Once upon a time there was Alice in Wonderland. Then there was the film, Alice Doesn’t Live Here Anymore. Departures are in fashion. Seldom does anyone who is leaving speak much about it; some of them say nothing at all. Because it’s hard on them and because, if they spoke about it, perhaps they wouldn’t go. Whatever the case, you reach out to your doctor, or a friend, or a colleague from work, and you hear that “Alice doesn’t live here anymore.” “Since no man has aught of what he leaves, what is’t to leave betimes?” (Shakespeare, Hamlet). But almost everyone knows exactly what they are leaving – nothing more or less than their country. And you don’t know whether to say “Till we meet again” or “Farewell.” If you manage to get a call through to someone from the other cities or states on “our territory” or “this territory,” as Yugoslavia is now called, the usual “See you later” turns into “We’ll talk again soon” or “Write me!” Occasionally the phrase “See you…” crosses peoples lips but then they come to their senses and say “Talk to you later.” And so it goes. What remains are epistolary forms of address, as in the last century. Maybe horses and pigeons will start carrying our mail again, too.
At the Belgrade airport, things somehow have an empty, holiday feel, poor and quiet. People move quickly, functionally, getting something done. There’s no conversation prior to departure, no one laughs, and there’s none of that joy about how nice it will be to get there and talk about everything when you get back, and maybe bring some gifts. Somehow everything seems last-minute, urgent, with no standing around, no pre-flight drink, without any of the leisureliness of a trip abroad. Our departures have become our separations. The “exit” sign burns in one’s mind and then it’s straight through to the plane, to depart for wherever, without popping into the duty-free shop.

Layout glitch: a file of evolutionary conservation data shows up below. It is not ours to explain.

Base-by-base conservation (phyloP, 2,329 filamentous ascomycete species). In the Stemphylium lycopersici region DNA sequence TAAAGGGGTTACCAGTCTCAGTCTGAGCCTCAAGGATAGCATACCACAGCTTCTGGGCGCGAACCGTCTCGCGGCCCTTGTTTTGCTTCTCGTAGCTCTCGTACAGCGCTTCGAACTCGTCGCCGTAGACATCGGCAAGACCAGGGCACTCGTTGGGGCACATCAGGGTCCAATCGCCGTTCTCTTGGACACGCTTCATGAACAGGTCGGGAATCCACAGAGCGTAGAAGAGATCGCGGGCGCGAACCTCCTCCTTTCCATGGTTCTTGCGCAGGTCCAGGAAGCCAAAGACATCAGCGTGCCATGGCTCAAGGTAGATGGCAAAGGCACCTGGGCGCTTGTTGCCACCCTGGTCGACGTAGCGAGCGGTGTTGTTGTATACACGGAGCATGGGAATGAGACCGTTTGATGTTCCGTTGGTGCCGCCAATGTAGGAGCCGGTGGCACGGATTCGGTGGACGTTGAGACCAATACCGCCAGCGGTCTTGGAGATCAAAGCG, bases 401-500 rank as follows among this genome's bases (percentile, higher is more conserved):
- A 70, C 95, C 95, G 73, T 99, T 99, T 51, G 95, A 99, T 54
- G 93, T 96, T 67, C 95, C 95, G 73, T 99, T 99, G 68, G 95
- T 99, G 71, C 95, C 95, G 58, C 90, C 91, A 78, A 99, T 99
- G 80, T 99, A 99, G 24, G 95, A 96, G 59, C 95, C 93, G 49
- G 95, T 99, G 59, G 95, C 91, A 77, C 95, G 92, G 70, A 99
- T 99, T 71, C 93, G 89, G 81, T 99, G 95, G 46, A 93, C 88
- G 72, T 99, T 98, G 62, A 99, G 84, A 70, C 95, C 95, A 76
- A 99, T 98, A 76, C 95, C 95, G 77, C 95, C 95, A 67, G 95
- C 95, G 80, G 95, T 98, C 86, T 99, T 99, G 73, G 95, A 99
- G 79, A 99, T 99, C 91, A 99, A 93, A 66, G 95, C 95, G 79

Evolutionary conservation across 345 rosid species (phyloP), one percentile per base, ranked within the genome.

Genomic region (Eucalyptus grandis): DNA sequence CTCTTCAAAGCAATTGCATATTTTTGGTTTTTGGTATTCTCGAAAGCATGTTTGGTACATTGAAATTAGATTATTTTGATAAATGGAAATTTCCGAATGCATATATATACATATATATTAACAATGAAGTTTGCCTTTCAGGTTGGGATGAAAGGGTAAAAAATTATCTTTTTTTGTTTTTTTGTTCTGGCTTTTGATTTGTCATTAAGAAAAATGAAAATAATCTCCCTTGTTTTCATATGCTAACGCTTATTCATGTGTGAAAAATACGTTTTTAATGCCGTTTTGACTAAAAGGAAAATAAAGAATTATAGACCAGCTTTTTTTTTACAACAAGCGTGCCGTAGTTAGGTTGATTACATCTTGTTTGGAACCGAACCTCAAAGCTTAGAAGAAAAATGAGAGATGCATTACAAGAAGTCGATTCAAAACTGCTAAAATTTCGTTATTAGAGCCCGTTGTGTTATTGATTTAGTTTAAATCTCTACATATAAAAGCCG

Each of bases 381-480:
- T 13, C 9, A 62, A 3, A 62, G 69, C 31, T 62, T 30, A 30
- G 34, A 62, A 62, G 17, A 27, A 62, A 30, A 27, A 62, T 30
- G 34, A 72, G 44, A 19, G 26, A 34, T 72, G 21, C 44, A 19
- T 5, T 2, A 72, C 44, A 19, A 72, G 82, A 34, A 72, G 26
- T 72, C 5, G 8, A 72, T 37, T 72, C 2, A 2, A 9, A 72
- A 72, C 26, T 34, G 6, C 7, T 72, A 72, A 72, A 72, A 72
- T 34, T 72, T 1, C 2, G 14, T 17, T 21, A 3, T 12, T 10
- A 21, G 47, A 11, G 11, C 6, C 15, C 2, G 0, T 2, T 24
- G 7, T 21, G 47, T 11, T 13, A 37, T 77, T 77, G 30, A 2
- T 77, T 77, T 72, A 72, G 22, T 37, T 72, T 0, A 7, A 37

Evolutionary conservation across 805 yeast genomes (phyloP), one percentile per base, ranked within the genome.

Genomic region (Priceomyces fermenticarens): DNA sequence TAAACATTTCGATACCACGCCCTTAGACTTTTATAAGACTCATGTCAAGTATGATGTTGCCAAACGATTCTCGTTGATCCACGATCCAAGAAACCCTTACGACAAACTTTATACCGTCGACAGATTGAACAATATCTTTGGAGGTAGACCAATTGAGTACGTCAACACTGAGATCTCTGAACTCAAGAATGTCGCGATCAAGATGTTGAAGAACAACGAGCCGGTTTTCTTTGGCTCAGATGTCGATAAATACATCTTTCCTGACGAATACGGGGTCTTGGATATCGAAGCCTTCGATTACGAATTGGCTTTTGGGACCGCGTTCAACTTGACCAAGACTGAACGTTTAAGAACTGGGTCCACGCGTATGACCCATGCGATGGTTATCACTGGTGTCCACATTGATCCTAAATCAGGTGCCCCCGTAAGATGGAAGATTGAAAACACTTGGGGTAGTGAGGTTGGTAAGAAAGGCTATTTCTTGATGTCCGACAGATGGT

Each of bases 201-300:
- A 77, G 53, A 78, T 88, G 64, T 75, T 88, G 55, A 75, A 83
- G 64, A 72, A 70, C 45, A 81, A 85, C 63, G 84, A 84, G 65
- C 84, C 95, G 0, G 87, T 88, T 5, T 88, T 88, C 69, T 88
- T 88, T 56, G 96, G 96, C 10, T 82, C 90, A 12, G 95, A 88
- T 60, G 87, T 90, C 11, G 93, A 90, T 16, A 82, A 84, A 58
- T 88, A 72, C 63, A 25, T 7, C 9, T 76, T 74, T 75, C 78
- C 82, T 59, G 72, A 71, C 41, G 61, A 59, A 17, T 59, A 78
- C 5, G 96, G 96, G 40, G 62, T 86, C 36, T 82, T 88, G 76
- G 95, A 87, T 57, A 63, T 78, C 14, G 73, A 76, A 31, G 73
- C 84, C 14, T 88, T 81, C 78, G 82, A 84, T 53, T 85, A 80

But then, and only at night, tears do run down the faces of the people there and of you all here, and they run across the regions, cities, roads in “this territory of ours.”
And, well, since pretty much everyone has condemned the November 29th celebrations as the holiday of the “prison of nations,” we’re gradually moving towards the New Year’s festivities, towards 1992; and it’s snowing, though “the snow doesn’t fall to cover the hills, but rather so that every beast may leave a trail” (across “our territory”).
December 9, 1991
From the book Moda / Fashion, Beogradski krug / Belgrade Circle 1994
Translated by John K. Cox